Make all important reservations in advance and organize all your confirmations and other travel documents for easy access.
When your husband was alive, you might have risked a road trip without hotel reservations every night. It is not a wise thing to do as a widow. For peace of mind, I want to know before I leave home that I am not going to have unpleasant surprises.
I travel at least monthly, so I may carry organization to the extreme, but I want to enjoy my destination. I do not want to worry about the details. Hotels, restaurants, airport transfers, car rentals on those rare occasions when I’m driving—all booked in advance. Depending on circumstances, I may use Amex Platinum, the hotel concierge or Open Table. I utilize the perks of Platinum (Amex and American Airlines) and Avis Chairman’s Club. I like having their 800 numbers in case of emergency. I also buy trip insurance and exchangeable airline tickets. It doesn’t cost as much for me to travel as it would for Lev and me. I justify (or rationalize) that that makes spending a few extra dollars to ensure my safety and peace of mind worthwhile.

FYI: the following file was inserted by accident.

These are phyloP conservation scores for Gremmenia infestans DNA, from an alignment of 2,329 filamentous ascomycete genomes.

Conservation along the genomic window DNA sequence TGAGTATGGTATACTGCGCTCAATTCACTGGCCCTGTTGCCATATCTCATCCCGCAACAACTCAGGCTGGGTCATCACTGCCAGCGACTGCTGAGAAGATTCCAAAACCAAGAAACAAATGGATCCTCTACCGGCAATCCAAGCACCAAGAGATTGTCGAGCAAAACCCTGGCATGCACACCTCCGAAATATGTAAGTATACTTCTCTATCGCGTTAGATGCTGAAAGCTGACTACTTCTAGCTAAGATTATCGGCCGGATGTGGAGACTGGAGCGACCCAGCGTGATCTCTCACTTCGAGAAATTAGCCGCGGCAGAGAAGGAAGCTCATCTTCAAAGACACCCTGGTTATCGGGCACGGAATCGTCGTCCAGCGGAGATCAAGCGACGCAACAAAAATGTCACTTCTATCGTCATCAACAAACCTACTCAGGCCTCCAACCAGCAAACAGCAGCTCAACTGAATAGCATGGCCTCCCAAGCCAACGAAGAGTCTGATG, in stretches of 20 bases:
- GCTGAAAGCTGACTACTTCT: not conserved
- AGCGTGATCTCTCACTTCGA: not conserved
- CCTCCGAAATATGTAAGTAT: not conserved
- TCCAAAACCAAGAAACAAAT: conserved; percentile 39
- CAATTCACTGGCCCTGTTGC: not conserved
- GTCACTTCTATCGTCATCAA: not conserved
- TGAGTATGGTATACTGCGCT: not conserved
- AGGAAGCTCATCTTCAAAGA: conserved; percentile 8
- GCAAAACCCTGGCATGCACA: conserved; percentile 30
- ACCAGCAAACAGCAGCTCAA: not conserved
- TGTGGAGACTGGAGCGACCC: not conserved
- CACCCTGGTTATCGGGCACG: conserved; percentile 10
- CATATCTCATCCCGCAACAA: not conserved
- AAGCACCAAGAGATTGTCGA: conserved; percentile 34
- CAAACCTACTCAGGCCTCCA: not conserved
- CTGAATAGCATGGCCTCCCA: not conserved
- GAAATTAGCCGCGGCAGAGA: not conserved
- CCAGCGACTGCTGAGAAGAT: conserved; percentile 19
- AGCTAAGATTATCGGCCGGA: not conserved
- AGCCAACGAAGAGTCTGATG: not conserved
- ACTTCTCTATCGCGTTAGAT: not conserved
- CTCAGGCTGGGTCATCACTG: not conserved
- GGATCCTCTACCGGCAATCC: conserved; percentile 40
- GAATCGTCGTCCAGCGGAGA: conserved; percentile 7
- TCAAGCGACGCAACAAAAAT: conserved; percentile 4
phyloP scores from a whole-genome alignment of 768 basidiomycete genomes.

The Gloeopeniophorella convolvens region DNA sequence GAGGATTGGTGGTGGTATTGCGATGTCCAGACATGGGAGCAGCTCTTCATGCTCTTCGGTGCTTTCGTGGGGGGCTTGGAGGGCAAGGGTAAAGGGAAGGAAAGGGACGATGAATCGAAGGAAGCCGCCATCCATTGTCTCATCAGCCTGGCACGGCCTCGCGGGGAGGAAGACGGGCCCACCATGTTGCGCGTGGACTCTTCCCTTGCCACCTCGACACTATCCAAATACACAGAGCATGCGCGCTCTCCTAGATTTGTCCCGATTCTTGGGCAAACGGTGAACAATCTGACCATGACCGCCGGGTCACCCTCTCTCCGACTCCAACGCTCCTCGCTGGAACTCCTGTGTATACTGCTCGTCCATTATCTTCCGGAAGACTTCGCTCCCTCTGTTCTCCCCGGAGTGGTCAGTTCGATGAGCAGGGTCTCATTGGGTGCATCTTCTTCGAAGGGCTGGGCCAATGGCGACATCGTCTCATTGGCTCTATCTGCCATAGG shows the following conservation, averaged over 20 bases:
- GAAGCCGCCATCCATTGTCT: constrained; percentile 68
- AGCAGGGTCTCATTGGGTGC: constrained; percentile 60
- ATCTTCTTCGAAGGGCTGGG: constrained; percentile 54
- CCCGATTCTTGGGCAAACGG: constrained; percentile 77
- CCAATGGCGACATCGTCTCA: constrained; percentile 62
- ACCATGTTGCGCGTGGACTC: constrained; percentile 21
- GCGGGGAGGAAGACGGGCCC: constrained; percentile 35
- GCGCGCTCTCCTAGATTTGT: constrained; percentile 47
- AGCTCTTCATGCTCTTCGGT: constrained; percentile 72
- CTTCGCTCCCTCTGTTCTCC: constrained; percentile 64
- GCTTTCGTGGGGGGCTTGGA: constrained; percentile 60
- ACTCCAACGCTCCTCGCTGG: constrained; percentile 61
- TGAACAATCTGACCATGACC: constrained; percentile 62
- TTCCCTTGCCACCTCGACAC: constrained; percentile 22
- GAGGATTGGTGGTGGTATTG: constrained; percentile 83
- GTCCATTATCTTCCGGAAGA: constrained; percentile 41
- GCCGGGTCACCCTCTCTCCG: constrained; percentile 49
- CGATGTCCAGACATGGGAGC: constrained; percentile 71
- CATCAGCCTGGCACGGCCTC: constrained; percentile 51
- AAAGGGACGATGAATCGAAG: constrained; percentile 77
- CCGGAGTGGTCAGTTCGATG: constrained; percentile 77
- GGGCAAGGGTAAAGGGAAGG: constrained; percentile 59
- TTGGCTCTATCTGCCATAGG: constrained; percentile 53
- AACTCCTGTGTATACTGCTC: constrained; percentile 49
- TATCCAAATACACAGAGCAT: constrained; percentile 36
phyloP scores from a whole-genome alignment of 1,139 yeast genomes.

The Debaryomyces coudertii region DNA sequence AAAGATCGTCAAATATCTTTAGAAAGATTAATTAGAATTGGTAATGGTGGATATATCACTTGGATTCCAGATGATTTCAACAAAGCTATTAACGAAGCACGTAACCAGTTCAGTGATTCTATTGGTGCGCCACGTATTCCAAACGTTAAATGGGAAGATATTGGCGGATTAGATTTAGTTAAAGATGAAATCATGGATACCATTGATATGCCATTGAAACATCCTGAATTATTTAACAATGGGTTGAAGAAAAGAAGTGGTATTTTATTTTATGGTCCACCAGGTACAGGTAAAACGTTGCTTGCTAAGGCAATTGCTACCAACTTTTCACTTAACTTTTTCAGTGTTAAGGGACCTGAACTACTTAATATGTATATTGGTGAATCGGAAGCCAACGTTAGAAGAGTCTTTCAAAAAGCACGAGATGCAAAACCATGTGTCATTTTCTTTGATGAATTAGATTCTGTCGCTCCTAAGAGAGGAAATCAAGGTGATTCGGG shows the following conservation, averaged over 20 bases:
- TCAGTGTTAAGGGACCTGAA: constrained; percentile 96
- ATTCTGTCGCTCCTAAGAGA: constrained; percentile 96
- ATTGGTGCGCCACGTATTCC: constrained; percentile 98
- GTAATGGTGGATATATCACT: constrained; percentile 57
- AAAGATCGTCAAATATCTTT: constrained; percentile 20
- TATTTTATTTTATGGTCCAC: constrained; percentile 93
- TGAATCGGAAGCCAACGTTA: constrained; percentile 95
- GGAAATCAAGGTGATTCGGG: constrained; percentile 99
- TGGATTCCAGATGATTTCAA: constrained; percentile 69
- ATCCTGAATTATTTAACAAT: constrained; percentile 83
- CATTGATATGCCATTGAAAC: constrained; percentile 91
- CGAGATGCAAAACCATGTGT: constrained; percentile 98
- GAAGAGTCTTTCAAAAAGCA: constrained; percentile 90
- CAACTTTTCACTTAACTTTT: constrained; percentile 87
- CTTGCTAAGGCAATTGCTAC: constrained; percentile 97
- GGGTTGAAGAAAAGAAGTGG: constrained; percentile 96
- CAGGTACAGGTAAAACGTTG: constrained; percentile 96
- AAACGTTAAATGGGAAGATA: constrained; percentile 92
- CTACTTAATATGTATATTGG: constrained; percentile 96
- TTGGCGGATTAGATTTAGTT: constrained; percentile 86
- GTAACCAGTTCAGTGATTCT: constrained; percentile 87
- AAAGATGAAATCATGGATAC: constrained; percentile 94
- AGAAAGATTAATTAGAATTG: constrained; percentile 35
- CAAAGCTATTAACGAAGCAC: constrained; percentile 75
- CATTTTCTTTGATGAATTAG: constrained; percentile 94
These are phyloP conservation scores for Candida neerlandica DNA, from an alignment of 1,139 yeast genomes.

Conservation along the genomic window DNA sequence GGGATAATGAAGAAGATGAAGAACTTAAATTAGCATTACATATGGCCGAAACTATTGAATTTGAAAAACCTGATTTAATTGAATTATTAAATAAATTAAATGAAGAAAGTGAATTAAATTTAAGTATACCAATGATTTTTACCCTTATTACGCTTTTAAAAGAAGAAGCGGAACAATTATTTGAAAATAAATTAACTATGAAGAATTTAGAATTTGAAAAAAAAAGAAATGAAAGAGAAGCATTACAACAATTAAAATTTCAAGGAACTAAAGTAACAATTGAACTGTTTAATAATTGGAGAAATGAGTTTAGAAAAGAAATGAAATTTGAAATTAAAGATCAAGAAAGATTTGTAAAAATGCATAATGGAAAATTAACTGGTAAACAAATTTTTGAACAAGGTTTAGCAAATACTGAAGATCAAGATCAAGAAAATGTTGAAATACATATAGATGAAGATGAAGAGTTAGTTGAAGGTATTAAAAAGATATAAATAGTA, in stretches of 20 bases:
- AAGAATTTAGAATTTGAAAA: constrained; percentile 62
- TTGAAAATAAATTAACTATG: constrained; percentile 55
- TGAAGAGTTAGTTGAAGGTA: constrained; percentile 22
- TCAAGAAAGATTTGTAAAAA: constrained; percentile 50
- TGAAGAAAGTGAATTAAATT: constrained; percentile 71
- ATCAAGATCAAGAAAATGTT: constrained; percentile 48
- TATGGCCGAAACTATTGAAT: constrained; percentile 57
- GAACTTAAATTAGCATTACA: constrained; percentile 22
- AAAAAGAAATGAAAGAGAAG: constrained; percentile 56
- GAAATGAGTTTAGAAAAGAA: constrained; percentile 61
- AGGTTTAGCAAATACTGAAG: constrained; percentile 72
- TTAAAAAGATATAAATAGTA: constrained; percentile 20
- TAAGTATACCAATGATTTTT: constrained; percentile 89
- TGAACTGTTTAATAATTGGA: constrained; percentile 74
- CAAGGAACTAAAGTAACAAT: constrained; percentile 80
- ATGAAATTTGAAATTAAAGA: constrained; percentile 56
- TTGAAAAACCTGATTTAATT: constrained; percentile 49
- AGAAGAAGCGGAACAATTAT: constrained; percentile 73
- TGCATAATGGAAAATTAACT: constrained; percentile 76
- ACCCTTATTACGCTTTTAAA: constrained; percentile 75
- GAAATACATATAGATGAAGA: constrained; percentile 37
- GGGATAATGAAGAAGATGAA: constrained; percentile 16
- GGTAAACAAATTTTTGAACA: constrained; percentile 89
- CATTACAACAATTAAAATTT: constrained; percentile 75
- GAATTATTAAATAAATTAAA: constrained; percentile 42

After five years of constant travel, I still find it difficult to plan and organize the paperwork for multiple trips at once. Again, I may overdo the organization. I keep a portable file box on my desk with those papers I refer to regularly, such as trips, work pending, season tickets. At first, I insert copies of airline and hotel reservations into the “trips” folder. I may add travel articles about my destination. If the trip grows complicated or too fat for a large paper clip, I create a separate folder for it. When the trip draws near, I place the folder on my desk, and I pile on top of it whatever papers I may need to take. I make a point to to check that I have everything in order, that I have not overlooked anything. When it’s time to leave, I simply grab and go.
I also create folders on my computer, where I can save online reservations and other communications. Recently, I started creating “mailboxes” for my email on specific trips, where I can simply drag relevant emails. The value of that over standard computer files is that the information is stored on the “cloud,” and I can access it from my iPhone and iPad while I’m traveling.
When you read this, I will be back in Nantucket, sandwiched between the writers’ conference in Dallas and an art exhibit in Philadelphia. I have a fat folder with lots of reservations, including admission tickets–more than I can possibly remember. My file folder is my security blanket.
Feedback: I’d love to know how you keep up with your travel arrangements. Please share your tricks and tips.